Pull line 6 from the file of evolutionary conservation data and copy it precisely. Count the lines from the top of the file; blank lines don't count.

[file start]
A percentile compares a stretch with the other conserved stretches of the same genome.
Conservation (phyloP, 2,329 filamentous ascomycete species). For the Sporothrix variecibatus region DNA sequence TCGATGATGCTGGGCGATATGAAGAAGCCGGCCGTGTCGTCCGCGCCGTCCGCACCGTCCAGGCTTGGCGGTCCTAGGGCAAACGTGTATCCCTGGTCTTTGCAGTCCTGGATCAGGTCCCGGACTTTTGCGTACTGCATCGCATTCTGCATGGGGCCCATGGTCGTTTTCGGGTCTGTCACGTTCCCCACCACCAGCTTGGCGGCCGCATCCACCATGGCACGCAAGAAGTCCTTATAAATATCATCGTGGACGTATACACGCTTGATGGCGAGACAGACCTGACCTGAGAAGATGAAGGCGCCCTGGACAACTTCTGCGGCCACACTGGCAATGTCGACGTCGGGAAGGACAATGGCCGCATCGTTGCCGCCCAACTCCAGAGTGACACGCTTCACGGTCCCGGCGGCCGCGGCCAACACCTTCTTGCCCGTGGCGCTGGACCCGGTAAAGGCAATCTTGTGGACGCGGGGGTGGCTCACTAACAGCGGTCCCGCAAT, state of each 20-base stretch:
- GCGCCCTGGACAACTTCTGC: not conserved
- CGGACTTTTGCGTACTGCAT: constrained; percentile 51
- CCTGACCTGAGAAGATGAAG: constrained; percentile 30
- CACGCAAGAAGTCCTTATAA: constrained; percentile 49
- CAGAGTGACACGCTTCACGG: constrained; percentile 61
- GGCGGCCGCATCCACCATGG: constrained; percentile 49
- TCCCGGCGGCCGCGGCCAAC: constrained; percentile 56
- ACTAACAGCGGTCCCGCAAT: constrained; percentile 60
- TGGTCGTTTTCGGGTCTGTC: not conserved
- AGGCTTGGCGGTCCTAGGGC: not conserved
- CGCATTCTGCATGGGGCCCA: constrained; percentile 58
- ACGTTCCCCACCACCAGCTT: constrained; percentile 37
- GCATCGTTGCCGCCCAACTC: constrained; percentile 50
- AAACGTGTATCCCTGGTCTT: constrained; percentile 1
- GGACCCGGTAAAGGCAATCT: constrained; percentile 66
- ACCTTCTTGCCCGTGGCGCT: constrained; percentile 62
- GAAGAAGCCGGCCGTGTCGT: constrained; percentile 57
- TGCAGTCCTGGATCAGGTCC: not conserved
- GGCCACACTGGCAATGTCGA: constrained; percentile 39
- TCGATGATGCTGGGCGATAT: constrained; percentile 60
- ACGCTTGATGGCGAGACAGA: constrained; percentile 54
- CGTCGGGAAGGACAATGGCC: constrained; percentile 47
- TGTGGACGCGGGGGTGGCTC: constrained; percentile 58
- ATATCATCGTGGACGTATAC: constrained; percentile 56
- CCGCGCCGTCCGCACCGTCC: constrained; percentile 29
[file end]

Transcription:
- CACGCAAGAAGTCCTTATAA: constrained; percentile 49